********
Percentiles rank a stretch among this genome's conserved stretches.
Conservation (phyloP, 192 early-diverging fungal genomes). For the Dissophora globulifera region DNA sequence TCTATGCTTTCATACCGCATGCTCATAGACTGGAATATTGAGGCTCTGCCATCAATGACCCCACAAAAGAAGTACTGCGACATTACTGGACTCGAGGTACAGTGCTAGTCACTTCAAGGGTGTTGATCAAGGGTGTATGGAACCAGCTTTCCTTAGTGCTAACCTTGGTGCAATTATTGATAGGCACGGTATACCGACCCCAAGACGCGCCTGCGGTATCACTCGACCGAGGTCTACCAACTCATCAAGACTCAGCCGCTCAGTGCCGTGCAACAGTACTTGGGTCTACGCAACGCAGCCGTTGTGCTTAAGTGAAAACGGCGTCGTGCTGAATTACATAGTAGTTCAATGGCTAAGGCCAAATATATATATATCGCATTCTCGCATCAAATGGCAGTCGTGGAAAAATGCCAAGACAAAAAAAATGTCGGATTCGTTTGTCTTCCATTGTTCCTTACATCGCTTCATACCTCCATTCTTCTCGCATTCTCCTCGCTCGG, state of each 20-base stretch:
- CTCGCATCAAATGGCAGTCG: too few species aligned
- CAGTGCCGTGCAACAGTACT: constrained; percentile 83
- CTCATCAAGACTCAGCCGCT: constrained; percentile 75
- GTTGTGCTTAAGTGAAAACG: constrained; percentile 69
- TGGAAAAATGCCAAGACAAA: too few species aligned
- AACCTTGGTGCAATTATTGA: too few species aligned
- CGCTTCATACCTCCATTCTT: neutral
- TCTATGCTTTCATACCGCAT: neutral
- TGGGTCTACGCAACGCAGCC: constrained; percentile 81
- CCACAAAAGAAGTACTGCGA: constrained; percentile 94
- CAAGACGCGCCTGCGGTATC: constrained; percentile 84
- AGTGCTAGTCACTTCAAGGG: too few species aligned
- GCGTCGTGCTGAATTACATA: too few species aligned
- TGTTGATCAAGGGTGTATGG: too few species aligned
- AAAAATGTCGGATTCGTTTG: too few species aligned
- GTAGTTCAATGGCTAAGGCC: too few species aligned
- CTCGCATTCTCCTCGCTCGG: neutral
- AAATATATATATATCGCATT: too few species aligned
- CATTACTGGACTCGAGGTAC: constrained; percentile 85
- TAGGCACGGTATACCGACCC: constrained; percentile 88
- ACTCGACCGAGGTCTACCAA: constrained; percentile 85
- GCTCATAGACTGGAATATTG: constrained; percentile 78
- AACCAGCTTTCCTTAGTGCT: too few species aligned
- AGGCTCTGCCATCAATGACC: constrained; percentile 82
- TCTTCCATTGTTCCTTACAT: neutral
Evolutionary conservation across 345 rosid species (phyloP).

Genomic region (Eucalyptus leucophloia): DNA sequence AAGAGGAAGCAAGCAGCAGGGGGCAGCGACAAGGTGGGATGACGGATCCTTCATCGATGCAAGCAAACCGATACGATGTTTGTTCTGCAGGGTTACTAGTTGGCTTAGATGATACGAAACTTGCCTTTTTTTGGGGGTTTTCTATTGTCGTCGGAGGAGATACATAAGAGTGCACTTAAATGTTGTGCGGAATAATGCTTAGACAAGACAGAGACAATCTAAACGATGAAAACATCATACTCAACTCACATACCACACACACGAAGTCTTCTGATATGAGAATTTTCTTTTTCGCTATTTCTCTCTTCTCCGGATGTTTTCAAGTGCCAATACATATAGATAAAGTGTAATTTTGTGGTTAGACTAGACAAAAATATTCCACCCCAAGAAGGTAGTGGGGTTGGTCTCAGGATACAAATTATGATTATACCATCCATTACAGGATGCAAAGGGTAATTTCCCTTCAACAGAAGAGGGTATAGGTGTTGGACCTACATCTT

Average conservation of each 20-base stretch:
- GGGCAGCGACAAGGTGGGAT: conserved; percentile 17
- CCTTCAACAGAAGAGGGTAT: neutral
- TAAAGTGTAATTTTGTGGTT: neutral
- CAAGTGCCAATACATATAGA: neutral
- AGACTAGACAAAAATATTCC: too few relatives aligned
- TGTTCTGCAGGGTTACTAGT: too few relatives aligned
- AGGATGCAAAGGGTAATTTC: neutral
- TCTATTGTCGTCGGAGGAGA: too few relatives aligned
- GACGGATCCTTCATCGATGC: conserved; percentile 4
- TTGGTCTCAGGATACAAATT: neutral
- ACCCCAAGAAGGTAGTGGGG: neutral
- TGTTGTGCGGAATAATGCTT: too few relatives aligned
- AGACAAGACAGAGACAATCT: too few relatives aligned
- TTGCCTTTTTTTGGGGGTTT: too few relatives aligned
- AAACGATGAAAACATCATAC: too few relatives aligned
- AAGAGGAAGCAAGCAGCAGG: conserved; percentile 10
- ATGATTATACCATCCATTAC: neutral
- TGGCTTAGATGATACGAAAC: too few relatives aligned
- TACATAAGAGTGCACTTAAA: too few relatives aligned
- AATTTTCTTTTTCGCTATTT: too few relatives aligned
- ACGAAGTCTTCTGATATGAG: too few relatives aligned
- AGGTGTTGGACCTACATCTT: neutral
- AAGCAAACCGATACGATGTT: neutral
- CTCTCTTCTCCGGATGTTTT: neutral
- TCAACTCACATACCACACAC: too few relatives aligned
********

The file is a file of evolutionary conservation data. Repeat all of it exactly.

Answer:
Percentiles rank a stretch among this genome's conserved stretches.
Conservation (phyloP, 192 early-diverging fungal genomes). For the Dissophora globulifera region DNA sequence TCTATGCTTTCATACCGCATGCTCATAGACTGGAATATTGAGGCTCTGCCATCAATGACCCCACAAAAGAAGTACTGCGACATTACTGGACTCGAGGTACAGTGCTAGTCACTTCAAGGGTGTTGATCAAGGGTGTATGGAACCAGCTTTCCTTAGTGCTAACCTTGGTGCAATTATTGATAGGCACGGTATACCGACCCCAAGACGCGCCTGCGGTATCACTCGACCGAGGTCTACCAACTCATCAAGACTCAGCCGCTCAGTGCCGTGCAACAGTACTTGGGTCTACGCAACGCAGCCGTTGTGCTTAAGTGAAAACGGCGTCGTGCTGAATTACATAGTAGTTCAATGGCTAAGGCCAAATATATATATATCGCATTCTCGCATCAAATGGCAGTCGTGGAAAAATGCCAAGACAAAAAAAATGTCGGATTCGTTTGTCTTCCATTGTTCCTTACATCGCTTCATACCTCCATTCTTCTCGCATTCTCCTCGCTCGG, state of each 20-base stretch:
- CTCGCATCAAATGGCAGTCG: too few species aligned
- CAGTGCCGTGCAACAGTACT: constrained; percentile 83
- CTCATCAAGACTCAGCCGCT: constrained; percentile 75
- GTTGTGCTTAAGTGAAAACG: constrained; percentile 69
- TGGAAAAATGCCAAGACAAA: too few species aligned
- AACCTTGGTGCAATTATTGA: too few species aligned
- CGCTTCATACCTCCATTCTT: neutral
- TCTATGCTTTCATACCGCAT: neutral
- TGGGTCTACGCAACGCAGCC: constrained; percentile 81
- CCACAAAAGAAGTACTGCGA: constrained; percentile 94
- CAAGACGCGCCTGCGGTATC: constrained; percentile 84
- AGTGCTAGTCACTTCAAGGG: too few species aligned
- GCGTCGTGCTGAATTACATA: too few species aligned
- TGTTGATCAAGGGTGTATGG: too few species aligned
- AAAAATGTCGGATTCGTTTG: too few species aligned
- GTAGTTCAATGGCTAAGGCC: too few species aligned
- CTCGCATTCTCCTCGCTCGG: neutral
- AAATATATATATATCGCATT: too few species aligned
- CATTACTGGACTCGAGGTAC: constrained; percentile 85
- TAGGCACGGTATACCGACCC: constrained; percentile 88
- ACTCGACCGAGGTCTACCAA: constrained; percentile 85
- GCTCATAGACTGGAATATTG: constrained; percentile 78
- AACCAGCTTTCCTTAGTGCT: too few species aligned
- AGGCTCTGCCATCAATGACC: constrained; percentile 82
- TCTTCCATTGTTCCTTACAT: neutral
Evolutionary conservation across 345 rosid species (phyloP).

Genomic region (Eucalyptus leucophloia): DNA sequence AAGAGGAAGCAAGCAGCAGGGGGCAGCGACAAGGTGGGATGACGGATCCTTCATCGATGCAAGCAAACCGATACGATGTTTGTTCTGCAGGGTTACTAGTTGGCTTAGATGATACGAAACTTGCCTTTTTTTGGGGGTTTTCTATTGTCGTCGGAGGAGATACATAAGAGTGCACTTAAATGTTGTGCGGAATAATGCTTAGACAAGACAGAGACAATCTAAACGATGAAAACATCATACTCAACTCACATACCACACACACGAAGTCTTCTGATATGAGAATTTTCTTTTTCGCTATTTCTCTCTTCTCCGGATGTTTTCAAGTGCCAATACATATAGATAAAGTGTAATTTTGTGGTTAGACTAGACAAAAATATTCCACCCCAAGAAGGTAGTGGGGTTGGTCTCAGGATACAAATTATGATTATACCATCCATTACAGGATGCAAAGGGTAATTTCCCTTCAACAGAAGAGGGTATAGGTGTTGGACCTACATCTT

Average conservation of each 20-base stretch:
- GGGCAGCGACAAGGTGGGAT: conserved; percentile 17
- CCTTCAACAGAAGAGGGTAT: neutral
- TAAAGTGTAATTTTGTGGTT: neutral
- CAAGTGCCAATACATATAGA: neutral
- AGACTAGACAAAAATATTCC: too few relatives aligned
- TGTTCTGCAGGGTTACTAGT: too few relatives aligned
- AGGATGCAAAGGGTAATTTC: neutral
- TCTATTGTCGTCGGAGGAGA: too few relatives aligned
- GACGGATCCTTCATCGATGC: conserved; percentile 4
- TTGGTCTCAGGATACAAATT: neutral
- ACCCCAAGAAGGTAGTGGGG: neutral
- TGTTGTGCGGAATAATGCTT: too few relatives aligned
- AGACAAGACAGAGACAATCT: too few relatives aligned
- TTGCCTTTTTTTGGGGGTTT: too few relatives aligned
- AAACGATGAAAACATCATAC: too few relatives aligned
- AAGAGGAAGCAAGCAGCAGG: conserved; percentile 10
- ATGATTATACCATCCATTAC: neutral
- TGGCTTAGATGATACGAAAC: too few relatives aligned
- TACATAAGAGTGCACTTAAA: too few relatives aligned
- AATTTTCTTTTTCGCTATTT: too few relatives aligned
- ACGAAGTCTTCTGATATGAG: too few relatives aligned
- AGGTGTTGGACCTACATCTT: neutral
- AAGCAAACCGATACGATGTT: neutral
- CTCTCTTCTCCGGATGTTTT: neutral
- TCAACTCACATACCACACAC: too few relatives aligned